Read Harder 2022 Challenge (part 1)
- read a biography of an author you adore:
Read a history about a period you know little about:
Read an entire poetry collection
Top Ten 2021
10. “Reduction in Force” – Steve Soult (fiction, short story) You think you got it bad…
9. The Sorcerer’s Secrets – Jason Miller. (non-fiction, magic) Although he’s a little full of himself (what real practicing magician isn’t?), this is a really good introduction to magic without fear.
8. Three-Story Method – J. Thorn. (non-fiction, writing) I read a lot of books on writing. I liked this book so much that I bought the corresponding workbook which was worthless. And I liked this book so much that if you ask me now what was so great about it…I don’t know.
7. Being Indie – Eeva Lancaster (non-fiction, writing) Marketing as an indie. Useful tricks and tips.
6 “Best Served Cold” – Bob Schnoover. (fiction, short story) It’s so unfortunate that we lost this author last year. I would have loved to read what he planned to do in our Truck Stop series, and wish I could read the other stories that Analog rejected.
5. The Viking Spirit – Daniel McCoy (non-fiction, Norse magic) The warriors of the north. My kid got me interested in Loki – Marvel’s Loki. Who I think is cool, but not someone I want dating my kid. Reading this reinforced that idea.
4. The Conflict Thesaurus – Angela Ackerman, Becca Puglisi. (non-fiction, writing). I have to pick this up in paperback. It’s wasted on Kindle.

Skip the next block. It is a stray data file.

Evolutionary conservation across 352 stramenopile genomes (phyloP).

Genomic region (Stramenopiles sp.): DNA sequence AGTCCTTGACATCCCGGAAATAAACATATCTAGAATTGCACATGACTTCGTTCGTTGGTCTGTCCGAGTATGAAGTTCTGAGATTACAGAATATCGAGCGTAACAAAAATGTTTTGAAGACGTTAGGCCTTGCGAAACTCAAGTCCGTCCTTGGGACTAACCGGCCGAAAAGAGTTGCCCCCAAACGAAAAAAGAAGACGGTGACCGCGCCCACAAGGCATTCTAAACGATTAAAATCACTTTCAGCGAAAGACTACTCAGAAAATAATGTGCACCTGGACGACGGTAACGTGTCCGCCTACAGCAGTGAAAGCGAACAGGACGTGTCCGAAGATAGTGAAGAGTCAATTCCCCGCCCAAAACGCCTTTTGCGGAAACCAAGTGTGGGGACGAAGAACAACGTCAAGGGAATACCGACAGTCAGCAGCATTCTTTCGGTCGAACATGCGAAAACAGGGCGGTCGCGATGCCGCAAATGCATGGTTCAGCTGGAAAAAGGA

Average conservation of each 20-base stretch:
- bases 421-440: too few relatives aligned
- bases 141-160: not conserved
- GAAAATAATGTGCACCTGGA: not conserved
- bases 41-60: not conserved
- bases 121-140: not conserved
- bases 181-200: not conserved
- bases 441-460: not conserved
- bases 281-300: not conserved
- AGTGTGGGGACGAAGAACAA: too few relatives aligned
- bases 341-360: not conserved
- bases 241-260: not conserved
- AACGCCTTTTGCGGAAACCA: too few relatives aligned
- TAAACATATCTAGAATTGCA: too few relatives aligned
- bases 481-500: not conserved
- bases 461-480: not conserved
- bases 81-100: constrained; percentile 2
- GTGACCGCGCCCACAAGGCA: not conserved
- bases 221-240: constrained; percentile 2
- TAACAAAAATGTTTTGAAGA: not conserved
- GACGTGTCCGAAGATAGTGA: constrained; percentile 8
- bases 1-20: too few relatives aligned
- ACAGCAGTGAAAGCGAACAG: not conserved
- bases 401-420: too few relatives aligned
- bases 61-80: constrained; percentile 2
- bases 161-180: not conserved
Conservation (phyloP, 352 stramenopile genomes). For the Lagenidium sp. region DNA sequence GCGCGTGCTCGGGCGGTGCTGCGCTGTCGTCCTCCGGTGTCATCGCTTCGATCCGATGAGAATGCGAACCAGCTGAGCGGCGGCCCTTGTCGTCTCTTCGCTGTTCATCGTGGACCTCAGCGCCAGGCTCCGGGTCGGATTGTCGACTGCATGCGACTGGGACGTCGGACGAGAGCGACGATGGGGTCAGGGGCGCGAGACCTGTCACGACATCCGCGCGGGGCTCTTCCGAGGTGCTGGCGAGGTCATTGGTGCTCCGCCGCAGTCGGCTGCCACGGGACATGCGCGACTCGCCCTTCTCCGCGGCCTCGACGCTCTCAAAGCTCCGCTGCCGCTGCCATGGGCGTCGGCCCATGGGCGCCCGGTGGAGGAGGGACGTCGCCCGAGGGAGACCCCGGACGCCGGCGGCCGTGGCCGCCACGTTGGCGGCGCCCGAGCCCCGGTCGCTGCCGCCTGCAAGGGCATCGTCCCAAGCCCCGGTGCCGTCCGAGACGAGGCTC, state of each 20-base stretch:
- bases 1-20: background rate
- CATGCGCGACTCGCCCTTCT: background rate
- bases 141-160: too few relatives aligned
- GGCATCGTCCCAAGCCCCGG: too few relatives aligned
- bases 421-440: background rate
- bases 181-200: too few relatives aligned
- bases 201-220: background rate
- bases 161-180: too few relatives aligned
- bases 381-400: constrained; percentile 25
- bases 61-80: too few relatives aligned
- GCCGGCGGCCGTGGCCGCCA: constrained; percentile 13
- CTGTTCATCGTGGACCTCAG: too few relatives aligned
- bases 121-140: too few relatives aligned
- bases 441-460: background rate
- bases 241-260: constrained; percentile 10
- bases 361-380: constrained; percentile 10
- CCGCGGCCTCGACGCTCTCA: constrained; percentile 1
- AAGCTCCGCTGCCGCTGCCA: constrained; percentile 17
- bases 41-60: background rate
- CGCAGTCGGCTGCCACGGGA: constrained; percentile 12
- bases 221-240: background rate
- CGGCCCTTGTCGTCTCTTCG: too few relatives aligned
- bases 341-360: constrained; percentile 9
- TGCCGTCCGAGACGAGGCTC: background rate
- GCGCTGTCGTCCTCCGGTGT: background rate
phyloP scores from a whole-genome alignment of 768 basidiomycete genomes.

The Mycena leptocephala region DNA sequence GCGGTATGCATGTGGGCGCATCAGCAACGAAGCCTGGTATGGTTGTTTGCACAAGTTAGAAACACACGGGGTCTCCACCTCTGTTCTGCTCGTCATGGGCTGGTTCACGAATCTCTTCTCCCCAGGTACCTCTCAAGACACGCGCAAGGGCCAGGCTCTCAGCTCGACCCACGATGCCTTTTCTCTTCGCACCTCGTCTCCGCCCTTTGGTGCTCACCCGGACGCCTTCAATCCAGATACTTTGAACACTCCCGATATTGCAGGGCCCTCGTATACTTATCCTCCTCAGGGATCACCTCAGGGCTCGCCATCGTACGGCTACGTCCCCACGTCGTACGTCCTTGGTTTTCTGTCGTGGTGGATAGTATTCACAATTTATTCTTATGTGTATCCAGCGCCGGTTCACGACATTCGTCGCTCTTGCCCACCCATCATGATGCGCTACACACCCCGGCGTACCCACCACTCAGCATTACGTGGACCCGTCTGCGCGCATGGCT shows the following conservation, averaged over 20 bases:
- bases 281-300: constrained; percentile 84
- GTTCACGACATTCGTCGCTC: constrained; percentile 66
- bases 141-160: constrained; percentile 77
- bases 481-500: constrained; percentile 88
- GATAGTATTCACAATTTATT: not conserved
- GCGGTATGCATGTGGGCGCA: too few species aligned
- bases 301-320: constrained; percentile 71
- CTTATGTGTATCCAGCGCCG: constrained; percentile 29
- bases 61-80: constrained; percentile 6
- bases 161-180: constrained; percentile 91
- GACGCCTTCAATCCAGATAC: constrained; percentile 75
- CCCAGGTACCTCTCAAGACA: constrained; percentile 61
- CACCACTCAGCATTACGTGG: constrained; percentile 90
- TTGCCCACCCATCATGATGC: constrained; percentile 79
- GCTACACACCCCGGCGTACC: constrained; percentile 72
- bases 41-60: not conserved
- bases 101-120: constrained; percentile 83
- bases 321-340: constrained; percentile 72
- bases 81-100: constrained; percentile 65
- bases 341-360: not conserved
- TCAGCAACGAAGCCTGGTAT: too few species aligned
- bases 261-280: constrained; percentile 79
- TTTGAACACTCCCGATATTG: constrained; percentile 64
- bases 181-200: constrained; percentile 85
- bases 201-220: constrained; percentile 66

3. High Magick – Damien Echols. (non-fiction, ceremonial magic) The first book that got me on the Qaballic Kick. I didn’t need to read the other books on ceremonial magic – this one was fine.
2. Mastering Your Mystery – Cheryl Bradshaw. (non-fiction, writing) Excellent, excellent book on writing mysteries, even if they are formulaic. She goes from planning to writing to publishing to marketing.
- Seeker – Morgan Chalut (fiction, fantasy). Well-written, easy to read, plotted well, twists, realistic, and excellent world-building.
Takin’ my own sweet time
If you don’t give me a deadline, I assume “anytime you want”. Teen Guardians, the newest Grimaulkin story, is at 11K words because of a few reasons.
Lack of attention.
I do two podcasts: commercially, Small Publishing in a Big Universe; and always Dark Mystic Quill once a month on the last Friday of the month.
I have pain in my left hand due to arthritis. Forty years of typing hasn’t helped because this is not the hand that does the typing–I have to raise my thumb to keep it out of the way. All you touch-typists know what I’m talking about.